Lessons learned at the Post Office

“Life is a succesion of lessons which must be lived to be understood.”
Helen Keller


Ok so here it was a late Monday morning.
It should be noted that it is indeed the first of the month and the week following Snow Jam 2014.
Silly of me to have simply assumed that today’s visit to the Post Office would be a quick trip of in and out?
A trip of no consequence?
The running of a mere errand?

My aunt’s birthday was yesterday. Yes a groundhog child. We won’t go there as I am currently nonplussed with Punxsutawney Phil. As far as General Beauregard Lee is concerned, I am still on speaking terms with him—but let’s not digress shall we. . .

The first clue, that this trip was not to be ordinary, should have come to my attention when I approached the parking lot, at 11:30 AM, noticing the lot to be quiet full. Shades of the Christmas package mailings season came flooding back sending my heart racing. . .”Calm thy self, self, this is February” I reassured myself.

I pull into the first vacant space. There is a lady sitting in the car next to me with a legal pad in hand, writing who knows what, rather feverishly. I grab the big brown box bound for Florida from the passenger seat of my car, as well as a bill and a small plastic mailing envelope with a shirt I wanted to return. The picture looked turquoise, the actual shirt was more like a yellow green—ugh, OK no digressing remember?!

I head across the parking lot, toward the door. Maneuvering the pull door while carrying a rather cumbersome package is a fine art of feet, elbows and hips. There was a little gentleman who went in directly in front of me but we’ll assume he just didn’t see me directly behind him as he let the door slam in my face.

Lesson #1 Assume they didn’t see you coming. I believe we call that. . .the benefit of the doubt.

Ugh, the line is right at the door—anyone coming in behind me is stuck out in the lobby. Gees, this shouldn’t be the lunch crowd quite yet. What in the heck is going on?! I maneuver the other door open from the lobby leading into the main post office now, with the long snakelike line, once agin working the elbows, feet and hip—making my way just inside the door, behind the gentleman who keeps pretending he doesn’t notice a woman directly behind him fumbling for the door with an arm load. . .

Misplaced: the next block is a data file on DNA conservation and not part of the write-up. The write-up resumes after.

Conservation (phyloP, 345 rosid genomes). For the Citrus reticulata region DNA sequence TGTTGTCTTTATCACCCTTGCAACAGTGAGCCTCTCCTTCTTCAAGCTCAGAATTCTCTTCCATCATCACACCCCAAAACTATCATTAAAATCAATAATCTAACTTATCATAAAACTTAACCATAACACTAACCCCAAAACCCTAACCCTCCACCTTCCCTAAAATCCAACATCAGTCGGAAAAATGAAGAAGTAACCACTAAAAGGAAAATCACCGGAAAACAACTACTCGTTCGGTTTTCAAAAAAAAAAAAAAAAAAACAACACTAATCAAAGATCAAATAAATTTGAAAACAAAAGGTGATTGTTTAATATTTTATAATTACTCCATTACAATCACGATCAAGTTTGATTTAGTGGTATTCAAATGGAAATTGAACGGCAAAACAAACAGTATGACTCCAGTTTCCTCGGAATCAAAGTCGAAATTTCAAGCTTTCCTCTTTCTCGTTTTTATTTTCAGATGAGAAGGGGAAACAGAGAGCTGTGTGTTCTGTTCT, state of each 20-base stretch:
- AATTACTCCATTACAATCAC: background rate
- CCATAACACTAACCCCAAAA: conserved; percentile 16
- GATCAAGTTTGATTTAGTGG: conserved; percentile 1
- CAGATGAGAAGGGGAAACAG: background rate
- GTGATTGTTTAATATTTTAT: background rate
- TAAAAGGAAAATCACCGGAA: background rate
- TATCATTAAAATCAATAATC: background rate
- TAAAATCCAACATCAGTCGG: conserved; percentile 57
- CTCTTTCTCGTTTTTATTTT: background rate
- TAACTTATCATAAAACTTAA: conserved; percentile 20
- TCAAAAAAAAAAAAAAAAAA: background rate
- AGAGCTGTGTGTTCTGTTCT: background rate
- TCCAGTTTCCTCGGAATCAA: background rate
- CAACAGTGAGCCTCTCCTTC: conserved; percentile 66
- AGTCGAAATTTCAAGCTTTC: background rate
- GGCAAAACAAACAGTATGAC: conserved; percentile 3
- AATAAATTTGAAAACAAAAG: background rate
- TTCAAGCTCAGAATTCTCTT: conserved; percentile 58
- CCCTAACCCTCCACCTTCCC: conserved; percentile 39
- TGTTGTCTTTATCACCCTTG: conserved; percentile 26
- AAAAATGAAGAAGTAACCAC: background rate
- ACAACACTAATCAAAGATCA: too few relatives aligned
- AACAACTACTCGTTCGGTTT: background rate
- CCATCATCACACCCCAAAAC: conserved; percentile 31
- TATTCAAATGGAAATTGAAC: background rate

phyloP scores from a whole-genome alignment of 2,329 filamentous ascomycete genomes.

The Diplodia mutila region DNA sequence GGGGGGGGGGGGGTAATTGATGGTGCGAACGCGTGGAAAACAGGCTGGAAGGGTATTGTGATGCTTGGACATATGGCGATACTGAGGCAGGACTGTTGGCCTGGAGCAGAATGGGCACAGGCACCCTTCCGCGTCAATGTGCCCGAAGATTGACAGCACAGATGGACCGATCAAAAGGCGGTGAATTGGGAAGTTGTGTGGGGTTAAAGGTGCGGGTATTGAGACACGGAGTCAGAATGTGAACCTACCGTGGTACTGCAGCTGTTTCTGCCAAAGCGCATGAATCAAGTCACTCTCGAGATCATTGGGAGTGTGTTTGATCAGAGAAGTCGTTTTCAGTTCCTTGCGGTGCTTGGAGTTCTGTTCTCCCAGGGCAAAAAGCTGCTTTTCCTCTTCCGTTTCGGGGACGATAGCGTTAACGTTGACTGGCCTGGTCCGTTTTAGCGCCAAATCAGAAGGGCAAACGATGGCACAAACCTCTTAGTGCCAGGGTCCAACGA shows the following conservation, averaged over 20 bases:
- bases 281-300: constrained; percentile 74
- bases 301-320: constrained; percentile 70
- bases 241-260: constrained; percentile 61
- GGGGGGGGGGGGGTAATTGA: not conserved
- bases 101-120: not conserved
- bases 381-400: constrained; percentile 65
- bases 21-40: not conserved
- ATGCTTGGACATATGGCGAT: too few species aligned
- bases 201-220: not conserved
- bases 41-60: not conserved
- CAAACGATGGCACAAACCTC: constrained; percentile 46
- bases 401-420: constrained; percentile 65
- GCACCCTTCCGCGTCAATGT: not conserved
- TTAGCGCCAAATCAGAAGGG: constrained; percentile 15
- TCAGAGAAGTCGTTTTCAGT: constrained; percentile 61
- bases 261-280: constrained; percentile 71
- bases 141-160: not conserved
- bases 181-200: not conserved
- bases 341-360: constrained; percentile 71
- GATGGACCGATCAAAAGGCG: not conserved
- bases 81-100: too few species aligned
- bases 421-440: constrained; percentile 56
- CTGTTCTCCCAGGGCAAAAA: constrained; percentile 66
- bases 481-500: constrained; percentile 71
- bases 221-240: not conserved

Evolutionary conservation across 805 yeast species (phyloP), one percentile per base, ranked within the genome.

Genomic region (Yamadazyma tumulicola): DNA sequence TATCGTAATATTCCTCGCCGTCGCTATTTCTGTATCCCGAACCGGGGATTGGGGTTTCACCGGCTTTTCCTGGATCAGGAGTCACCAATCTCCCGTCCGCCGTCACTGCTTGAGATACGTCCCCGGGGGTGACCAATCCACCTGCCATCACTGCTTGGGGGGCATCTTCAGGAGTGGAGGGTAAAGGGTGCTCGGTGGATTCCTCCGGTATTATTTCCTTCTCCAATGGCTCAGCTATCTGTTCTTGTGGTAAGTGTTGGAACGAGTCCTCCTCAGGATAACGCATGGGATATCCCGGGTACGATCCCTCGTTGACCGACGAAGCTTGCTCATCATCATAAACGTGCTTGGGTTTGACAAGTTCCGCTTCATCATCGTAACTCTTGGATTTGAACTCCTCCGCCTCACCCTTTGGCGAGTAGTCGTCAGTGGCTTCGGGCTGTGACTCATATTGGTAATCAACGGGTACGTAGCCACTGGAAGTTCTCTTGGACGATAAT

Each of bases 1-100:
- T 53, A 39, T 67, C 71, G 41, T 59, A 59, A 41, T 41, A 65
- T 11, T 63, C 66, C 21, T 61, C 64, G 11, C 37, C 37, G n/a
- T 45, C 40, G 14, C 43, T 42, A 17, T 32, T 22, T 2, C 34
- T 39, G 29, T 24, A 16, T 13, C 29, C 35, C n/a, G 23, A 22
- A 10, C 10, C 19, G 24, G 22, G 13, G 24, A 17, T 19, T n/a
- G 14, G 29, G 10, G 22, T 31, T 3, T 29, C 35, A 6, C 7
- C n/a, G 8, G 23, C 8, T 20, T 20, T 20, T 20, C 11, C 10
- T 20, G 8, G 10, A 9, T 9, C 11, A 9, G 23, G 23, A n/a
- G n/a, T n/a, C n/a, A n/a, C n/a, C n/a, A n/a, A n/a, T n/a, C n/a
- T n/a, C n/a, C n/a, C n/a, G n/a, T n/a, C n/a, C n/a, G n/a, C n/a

Lesson #2 Assume they still don’t see you coming, or hear you or have any sort of periphery vision, or never learned anything about manners or common sense. . .

I begin my servitude of line standing wondering why I had not gone to UPS as I like “Brown” and what Brown can do for me, but I also needed stamps. Oh you mustn’t forget stamps went up again. I can remember when they—-oh, alright, I won’t play grandpa with the remember when of stamps costing a nickel. . .digressing. . .

The Post Office now employs a member of its staff to wander about, weaving through the throng of customers, asking if anyone needs to merely drop off some sort of prepaid this or that, pick up a package or if anyone needs a label or other unsundrie. . .a nice touch of appearing people friendly with the ulterior motive being a weak attempt at efficiency.

Lesson #3 Government facilities and agencies will never conquer efficiency.

Toward the front of this snakelike line of humanity is our community’s local colorful “artist”—a tiny sort of older man with a very large persona. He’s on a cain wearing a leather cowboy hat and suspenders. I always see him wearing the same white shirt, jeans, hat and suspenders. He is speaking so loudly that all of us hear that he’s “making it ok, just still trying to live life being an artist and keeping up with taxes” but now that his wife has retired things are really different. . .all this as he shrugs and sadly shakes his head.

Lesson #4 Some folks just need to vent and / or just need someone else to listen to them.

The post office lady asks a woman towards the front of the line is she’s there to just drop off a package. The woman has on a green back-pack and has her phone held out with something obviously pulled up on the phone attempting to show it to the Postal assistant—kind of like being at the airpot with those using their phones in order to scan the ticket info verses a paper ticket.

She announces to the entire post office that she needs a stamp and a money order and suddenly jumps past two other customers ahead of her in line, as she proceeds to ask for a stamp. “I’m just trying to expedite this line here for everyone” she announces.